“Too many deer, wild pigs, raccoons and beavers can be almost as bad for the animals as too few. This is why communities across the country find themselves forced to grapple with a conundrum. The same environmental sensitivity that brought Bambi back from the brink now makes it painfully controversial to do what experts say must be done: a bunch of these critters need to be killed”—David Von Drehle, Time Magazine, December 2013
It was precisely because of Melvin’s particular nature that he did not get the Time’s December 2013 issue until the middle of February—the month of the Hunger Moon. And by then it already felt too late. The Pest Problem: It’s Time to Cull the Herd, the cover declared. As usual, Melvin sat in his chair by the front window that overlooked the park. The old man set the magazine down and felt a crushing weight fall on his stooped shoulders. He stared out at the brittle flower gardens suffocated with hundreds of Canada Geese that had long since stopped their southern migration. Melvin knew that if he didn’t do anything about what he’d read, the thin film of order and reason he’d constructed for his life would slough off, like the skin of an egg revealing the vulnerable, pearly flesh within. What Melvin saw out his window, clusters of geese so thick they nearly trampled each other like a horrible PETA video, only confirmed what he’d read. A pest problem indeed.
Melvin pulled off his glasses, placed them on the blue-mirrored coffee table— one of his favorites—and pinched the bridge of his nose twice, very sharply. He felt a nosebleed coming on, a slight tingling and fluttering near his tear ducts. Winters in Denver were always bloody. Even in the years before his present condition, Melvin’s nose would suddenly seize up and let loose a deluge that smelt of iron and stained his pressed, white-collared shirts. But today a bloody nose seemed ominous, not simply a token of the arid winter. No, today, after what he’d read, the blood was symbolic, and he was determined to stem the tide.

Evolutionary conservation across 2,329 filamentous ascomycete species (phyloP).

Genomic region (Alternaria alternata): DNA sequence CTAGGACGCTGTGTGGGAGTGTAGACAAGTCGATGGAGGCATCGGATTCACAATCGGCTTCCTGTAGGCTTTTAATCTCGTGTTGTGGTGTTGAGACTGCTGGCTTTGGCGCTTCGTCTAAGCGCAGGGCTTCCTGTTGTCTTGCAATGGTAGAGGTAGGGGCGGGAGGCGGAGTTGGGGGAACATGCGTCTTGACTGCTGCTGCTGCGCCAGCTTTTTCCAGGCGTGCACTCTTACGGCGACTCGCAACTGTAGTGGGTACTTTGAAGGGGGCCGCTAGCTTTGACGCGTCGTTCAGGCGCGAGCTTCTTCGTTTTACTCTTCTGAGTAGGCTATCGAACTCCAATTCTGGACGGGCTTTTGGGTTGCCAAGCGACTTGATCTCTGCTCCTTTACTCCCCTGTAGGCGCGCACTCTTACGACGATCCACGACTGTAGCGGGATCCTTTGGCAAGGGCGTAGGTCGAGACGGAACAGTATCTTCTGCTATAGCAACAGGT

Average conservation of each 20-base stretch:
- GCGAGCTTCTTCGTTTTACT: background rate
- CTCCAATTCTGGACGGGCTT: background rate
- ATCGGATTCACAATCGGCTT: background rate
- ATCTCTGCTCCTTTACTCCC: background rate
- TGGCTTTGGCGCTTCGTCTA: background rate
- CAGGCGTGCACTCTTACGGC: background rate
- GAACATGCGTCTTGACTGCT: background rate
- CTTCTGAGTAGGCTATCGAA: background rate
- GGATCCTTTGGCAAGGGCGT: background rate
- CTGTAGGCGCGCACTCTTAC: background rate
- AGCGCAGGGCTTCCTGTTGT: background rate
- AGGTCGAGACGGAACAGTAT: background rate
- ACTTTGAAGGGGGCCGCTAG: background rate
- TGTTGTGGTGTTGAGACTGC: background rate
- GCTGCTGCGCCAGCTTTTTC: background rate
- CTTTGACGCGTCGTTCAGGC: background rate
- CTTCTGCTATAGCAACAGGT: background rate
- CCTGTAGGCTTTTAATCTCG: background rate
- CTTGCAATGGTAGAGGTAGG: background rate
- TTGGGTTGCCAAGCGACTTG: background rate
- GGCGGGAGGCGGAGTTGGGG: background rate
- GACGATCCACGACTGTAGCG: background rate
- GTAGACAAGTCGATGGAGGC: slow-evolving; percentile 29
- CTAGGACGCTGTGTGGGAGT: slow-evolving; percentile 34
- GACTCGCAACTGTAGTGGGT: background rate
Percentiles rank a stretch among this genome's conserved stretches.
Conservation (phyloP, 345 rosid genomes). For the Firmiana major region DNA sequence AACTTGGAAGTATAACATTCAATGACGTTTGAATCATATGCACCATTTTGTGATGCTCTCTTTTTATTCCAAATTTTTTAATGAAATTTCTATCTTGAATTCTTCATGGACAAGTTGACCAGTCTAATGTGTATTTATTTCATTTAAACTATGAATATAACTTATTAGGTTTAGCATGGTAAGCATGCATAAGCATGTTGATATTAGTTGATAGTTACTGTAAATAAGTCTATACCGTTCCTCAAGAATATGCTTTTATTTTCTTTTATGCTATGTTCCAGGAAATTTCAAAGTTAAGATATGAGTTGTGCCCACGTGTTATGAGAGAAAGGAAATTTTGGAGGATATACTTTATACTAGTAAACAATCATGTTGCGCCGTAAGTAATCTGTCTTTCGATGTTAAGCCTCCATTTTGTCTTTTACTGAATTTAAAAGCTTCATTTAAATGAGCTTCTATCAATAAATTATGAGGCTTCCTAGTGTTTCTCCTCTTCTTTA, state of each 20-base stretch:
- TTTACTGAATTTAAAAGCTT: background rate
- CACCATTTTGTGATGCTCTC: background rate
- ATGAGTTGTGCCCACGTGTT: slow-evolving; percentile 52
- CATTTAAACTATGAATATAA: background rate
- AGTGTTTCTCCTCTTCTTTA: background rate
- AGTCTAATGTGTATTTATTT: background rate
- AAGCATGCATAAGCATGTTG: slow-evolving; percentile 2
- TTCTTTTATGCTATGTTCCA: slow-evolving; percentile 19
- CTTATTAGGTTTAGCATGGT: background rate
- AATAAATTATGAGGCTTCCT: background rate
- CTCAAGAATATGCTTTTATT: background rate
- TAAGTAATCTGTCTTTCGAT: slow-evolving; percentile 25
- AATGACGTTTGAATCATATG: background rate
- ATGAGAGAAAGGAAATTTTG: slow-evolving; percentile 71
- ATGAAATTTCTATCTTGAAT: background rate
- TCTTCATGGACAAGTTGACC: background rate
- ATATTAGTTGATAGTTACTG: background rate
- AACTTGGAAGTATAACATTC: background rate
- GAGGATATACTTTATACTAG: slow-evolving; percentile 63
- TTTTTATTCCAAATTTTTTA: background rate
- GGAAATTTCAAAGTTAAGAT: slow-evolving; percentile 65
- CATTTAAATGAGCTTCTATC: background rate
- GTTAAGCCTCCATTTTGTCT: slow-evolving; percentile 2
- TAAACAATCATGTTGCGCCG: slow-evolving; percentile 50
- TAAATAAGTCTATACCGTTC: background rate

Melvin was the type of man who always read his magazines in the order in which they were delivered. Time Magazine arrived weekly on Tuesday’s and was the first subscription he ordered over 40 years ago, the day he began his tenure at East High school. Thus, Time began the periodical cycle. Then came the monthlies—National Geographic, Audubon and then finally, the New Yorker—a newer subscription of his, but possibly the most pleasurable. Upon arrival he placed each magazine on the floor by his armchair in the upstairs sitting room, sliding the newest edition to the bottom of the heavy stack.
Melvin was a slow reader. He’d always despised speed reading; finishing a periodical in ones gluttonous ingestion, merely to get it out of the way. He’d been suspicious of his second wife, a self-proclaimed “visual reader”—when she declared she’d finished Moby Dick in less than two days. Sometimes he wondered if this suspicion burrowed beneath all his dealings with her, until he no longer took her word for anything. No, Melvin relished every article and dog-eared the most relevant and entertaining pieces should he ever want to read them again. Additionally, he logged every favorited article in one of the many leather-bound notebooks he kept in giant stacks in the closet. Within those tomes he included the date of the issue, the title of the article and the day he finished reading it. Once Melvin logged a piece in his archives he committed it to memory. It was as if the mere act of recording what he learned solidified some sort of neurological path—ensuring that he could always find the information exactly where he left it. Throughout his life, Melvin was known for repeating information from the New Yorker or National Geographic randomly in conversation. But what was once a sign of a curious mind had now become what appeared to be a symptom of senility.